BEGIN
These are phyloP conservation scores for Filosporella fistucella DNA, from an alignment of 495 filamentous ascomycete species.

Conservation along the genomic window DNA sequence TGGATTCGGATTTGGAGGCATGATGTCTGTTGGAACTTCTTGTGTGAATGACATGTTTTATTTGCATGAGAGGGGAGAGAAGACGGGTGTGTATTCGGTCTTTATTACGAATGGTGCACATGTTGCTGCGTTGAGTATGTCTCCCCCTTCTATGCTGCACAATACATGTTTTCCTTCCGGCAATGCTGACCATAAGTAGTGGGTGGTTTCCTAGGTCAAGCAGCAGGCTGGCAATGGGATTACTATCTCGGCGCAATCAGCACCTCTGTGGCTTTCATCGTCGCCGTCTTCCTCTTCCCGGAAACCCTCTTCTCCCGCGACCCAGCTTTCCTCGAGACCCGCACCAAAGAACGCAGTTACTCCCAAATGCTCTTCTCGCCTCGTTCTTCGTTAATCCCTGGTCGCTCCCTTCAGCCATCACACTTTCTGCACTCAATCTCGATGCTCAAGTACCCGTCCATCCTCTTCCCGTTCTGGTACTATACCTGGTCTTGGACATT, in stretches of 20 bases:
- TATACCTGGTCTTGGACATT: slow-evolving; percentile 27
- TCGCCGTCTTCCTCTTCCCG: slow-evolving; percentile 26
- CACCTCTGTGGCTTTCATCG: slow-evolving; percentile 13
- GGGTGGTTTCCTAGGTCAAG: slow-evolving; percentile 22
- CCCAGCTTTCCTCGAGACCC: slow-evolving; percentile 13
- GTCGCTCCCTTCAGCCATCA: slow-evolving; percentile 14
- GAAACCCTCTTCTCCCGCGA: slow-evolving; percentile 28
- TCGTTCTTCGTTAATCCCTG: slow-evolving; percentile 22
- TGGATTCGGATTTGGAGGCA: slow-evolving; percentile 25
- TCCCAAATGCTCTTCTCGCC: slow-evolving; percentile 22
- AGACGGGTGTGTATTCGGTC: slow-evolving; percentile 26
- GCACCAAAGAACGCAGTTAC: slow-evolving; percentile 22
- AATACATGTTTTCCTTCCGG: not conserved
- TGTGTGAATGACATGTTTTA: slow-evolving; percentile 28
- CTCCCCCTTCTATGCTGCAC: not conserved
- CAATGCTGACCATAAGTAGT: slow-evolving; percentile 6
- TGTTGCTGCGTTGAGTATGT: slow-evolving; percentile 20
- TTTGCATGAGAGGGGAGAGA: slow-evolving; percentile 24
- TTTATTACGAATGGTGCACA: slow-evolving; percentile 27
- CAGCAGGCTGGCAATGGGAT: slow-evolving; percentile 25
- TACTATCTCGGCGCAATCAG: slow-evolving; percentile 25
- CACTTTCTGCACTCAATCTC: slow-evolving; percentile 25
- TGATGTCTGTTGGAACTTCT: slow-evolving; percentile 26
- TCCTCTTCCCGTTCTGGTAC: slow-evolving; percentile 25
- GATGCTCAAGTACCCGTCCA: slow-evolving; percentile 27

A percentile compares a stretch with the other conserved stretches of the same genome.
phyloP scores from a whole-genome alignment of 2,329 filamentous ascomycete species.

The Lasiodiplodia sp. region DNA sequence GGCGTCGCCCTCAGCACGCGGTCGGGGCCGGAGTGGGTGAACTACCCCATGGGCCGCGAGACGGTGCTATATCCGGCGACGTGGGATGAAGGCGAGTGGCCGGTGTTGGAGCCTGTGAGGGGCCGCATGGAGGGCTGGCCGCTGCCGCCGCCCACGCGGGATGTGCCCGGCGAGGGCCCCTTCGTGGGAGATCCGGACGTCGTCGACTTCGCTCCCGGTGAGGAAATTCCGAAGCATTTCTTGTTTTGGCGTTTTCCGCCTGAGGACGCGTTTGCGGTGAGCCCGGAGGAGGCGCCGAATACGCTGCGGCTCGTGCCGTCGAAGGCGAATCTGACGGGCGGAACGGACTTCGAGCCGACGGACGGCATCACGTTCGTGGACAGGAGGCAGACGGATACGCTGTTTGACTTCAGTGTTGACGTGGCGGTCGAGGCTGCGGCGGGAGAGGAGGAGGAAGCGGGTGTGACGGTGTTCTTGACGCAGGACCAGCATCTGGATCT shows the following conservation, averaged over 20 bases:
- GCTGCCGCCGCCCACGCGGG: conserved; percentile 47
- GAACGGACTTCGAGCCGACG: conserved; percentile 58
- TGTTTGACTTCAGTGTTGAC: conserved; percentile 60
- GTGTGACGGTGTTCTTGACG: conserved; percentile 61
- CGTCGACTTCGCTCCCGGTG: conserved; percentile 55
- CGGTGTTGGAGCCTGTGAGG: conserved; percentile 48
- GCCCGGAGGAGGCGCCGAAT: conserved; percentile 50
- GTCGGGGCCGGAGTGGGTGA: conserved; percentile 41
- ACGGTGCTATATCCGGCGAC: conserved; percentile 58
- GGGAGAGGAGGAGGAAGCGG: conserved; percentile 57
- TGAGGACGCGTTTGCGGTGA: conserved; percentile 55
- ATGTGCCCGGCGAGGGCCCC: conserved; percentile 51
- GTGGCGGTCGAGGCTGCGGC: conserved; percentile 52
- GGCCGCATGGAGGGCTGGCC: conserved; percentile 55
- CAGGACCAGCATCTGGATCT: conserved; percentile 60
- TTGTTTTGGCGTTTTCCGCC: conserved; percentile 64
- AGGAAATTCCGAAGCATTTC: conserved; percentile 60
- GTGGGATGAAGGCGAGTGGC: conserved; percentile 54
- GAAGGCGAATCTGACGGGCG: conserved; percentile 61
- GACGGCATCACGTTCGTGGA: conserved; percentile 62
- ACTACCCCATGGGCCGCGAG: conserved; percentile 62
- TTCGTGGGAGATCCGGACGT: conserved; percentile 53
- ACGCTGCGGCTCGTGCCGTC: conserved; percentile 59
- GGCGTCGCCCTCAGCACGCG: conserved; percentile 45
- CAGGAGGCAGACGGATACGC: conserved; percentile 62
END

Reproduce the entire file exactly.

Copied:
These are phyloP conservation scores for Filosporella fistucella DNA, from an alignment of 495 filamentous ascomycete species.

Conservation along the genomic window DNA sequence TGGATTCGGATTTGGAGGCATGATGTCTGTTGGAACTTCTTGTGTGAATGACATGTTTTATTTGCATGAGAGGGGAGAGAAGACGGGTGTGTATTCGGTCTTTATTACGAATGGTGCACATGTTGCTGCGTTGAGTATGTCTCCCCCTTCTATGCTGCACAATACATGTTTTCCTTCCGGCAATGCTGACCATAAGTAGTGGGTGGTTTCCTAGGTCAAGCAGCAGGCTGGCAATGGGATTACTATCTCGGCGCAATCAGCACCTCTGTGGCTTTCATCGTCGCCGTCTTCCTCTTCCCGGAAACCCTCTTCTCCCGCGACCCAGCTTTCCTCGAGACCCGCACCAAAGAACGCAGTTACTCCCAAATGCTCTTCTCGCCTCGTTCTTCGTTAATCCCTGGTCGCTCCCTTCAGCCATCACACTTTCTGCACTCAATCTCGATGCTCAAGTACCCGTCCATCCTCTTCCCGTTCTGGTACTATACCTGGTCTTGGACATT, in stretches of 20 bases:
- TATACCTGGTCTTGGACATT: slow-evolving; percentile 27
- TCGCCGTCTTCCTCTTCCCG: slow-evolving; percentile 26
- CACCTCTGTGGCTTTCATCG: slow-evolving; percentile 13
- GGGTGGTTTCCTAGGTCAAG: slow-evolving; percentile 22
- CCCAGCTTTCCTCGAGACCC: slow-evolving; percentile 13
- GTCGCTCCCTTCAGCCATCA: slow-evolving; percentile 14
- GAAACCCTCTTCTCCCGCGA: slow-evolving; percentile 28
- TCGTTCTTCGTTAATCCCTG: slow-evolving; percentile 22
- TGGATTCGGATTTGGAGGCA: slow-evolving; percentile 25
- TCCCAAATGCTCTTCTCGCC: slow-evolving; percentile 22
- AGACGGGTGTGTATTCGGTC: slow-evolving; percentile 26
- GCACCAAAGAACGCAGTTAC: slow-evolving; percentile 22
- AATACATGTTTTCCTTCCGG: not conserved
- TGTGTGAATGACATGTTTTA: slow-evolving; percentile 28
- CTCCCCCTTCTATGCTGCAC: not conserved
- CAATGCTGACCATAAGTAGT: slow-evolving; percentile 6
- TGTTGCTGCGTTGAGTATGT: slow-evolving; percentile 20
- TTTGCATGAGAGGGGAGAGA: slow-evolving; percentile 24
- TTTATTACGAATGGTGCACA: slow-evolving; percentile 27
- CAGCAGGCTGGCAATGGGAT: slow-evolving; percentile 25
- TACTATCTCGGCGCAATCAG: slow-evolving; percentile 25
- CACTTTCTGCACTCAATCTC: slow-evolving; percentile 25
- TGATGTCTGTTGGAACTTCT: slow-evolving; percentile 26
- TCCTCTTCCCGTTCTGGTAC: slow-evolving; percentile 25
- GATGCTCAAGTACCCGTCCA: slow-evolving; percentile 27

A percentile compares a stretch with the other conserved stretches of the same genome.
phyloP scores from a whole-genome alignment of 2,329 filamentous ascomycete species.

The Lasiodiplodia sp. region DNA sequence GGCGTCGCCCTCAGCACGCGGTCGGGGCCGGAGTGGGTGAACTACCCCATGGGCCGCGAGACGGTGCTATATCCGGCGACGTGGGATGAAGGCGAGTGGCCGGTGTTGGAGCCTGTGAGGGGCCGCATGGAGGGCTGGCCGCTGCCGCCGCCCACGCGGGATGTGCCCGGCGAGGGCCCCTTCGTGGGAGATCCGGACGTCGTCGACTTCGCTCCCGGTGAGGAAATTCCGAAGCATTTCTTGTTTTGGCGTTTTCCGCCTGAGGACGCGTTTGCGGTGAGCCCGGAGGAGGCGCCGAATACGCTGCGGCTCGTGCCGTCGAAGGCGAATCTGACGGGCGGAACGGACTTCGAGCCGACGGACGGCATCACGTTCGTGGACAGGAGGCAGACGGATACGCTGTTTGACTTCAGTGTTGACGTGGCGGTCGAGGCTGCGGCGGGAGAGGAGGAGGAAGCGGGTGTGACGGTGTTCTTGACGCAGGACCAGCATCTGGATCT shows the following conservation, averaged over 20 bases:
- GCTGCCGCCGCCCACGCGGG: conserved; percentile 47
- GAACGGACTTCGAGCCGACG: conserved; percentile 58
- TGTTTGACTTCAGTGTTGAC: conserved; percentile 60
- GTGTGACGGTGTTCTTGACG: conserved; percentile 61
- CGTCGACTTCGCTCCCGGTG: conserved; percentile 55
- CGGTGTTGGAGCCTGTGAGG: conserved; percentile 48
- GCCCGGAGGAGGCGCCGAAT: conserved; percentile 50
- GTCGGGGCCGGAGTGGGTGA: conserved; percentile 41
- ACGGTGCTATATCCGGCGAC: conserved; percentile 58
- GGGAGAGGAGGAGGAAGCGG: conserved; percentile 57
- TGAGGACGCGTTTGCGGTGA: conserved; percentile 55
- ATGTGCCCGGCGAGGGCCCC: conserved; percentile 51
- GTGGCGGTCGAGGCTGCGGC: conserved; percentile 52
- GGCCGCATGGAGGGCTGGCC: conserved; percentile 55
- CAGGACCAGCATCTGGATCT: conserved; percentile 60
- TTGTTTTGGCGTTTTCCGCC: conserved; percentile 64
- AGGAAATTCCGAAGCATTTC: conserved; percentile 60
- GTGGGATGAAGGCGAGTGGC: conserved; percentile 54
- GAAGGCGAATCTGACGGGCG: conserved; percentile 61
- GACGGCATCACGTTCGTGGA: conserved; percentile 62
- ACTACCCCATGGGCCGCGAG: conserved; percentile 62
- TTCGTGGGAGATCCGGACGT: conserved; percentile 53
- ACGCTGCGGCTCGTGCCGTC: conserved; percentile 59
- GGCGTCGCCCTCAGCACGCG: conserved; percentile 45
- CAGGAGGCAGACGGATACGC: conserved; percentile 62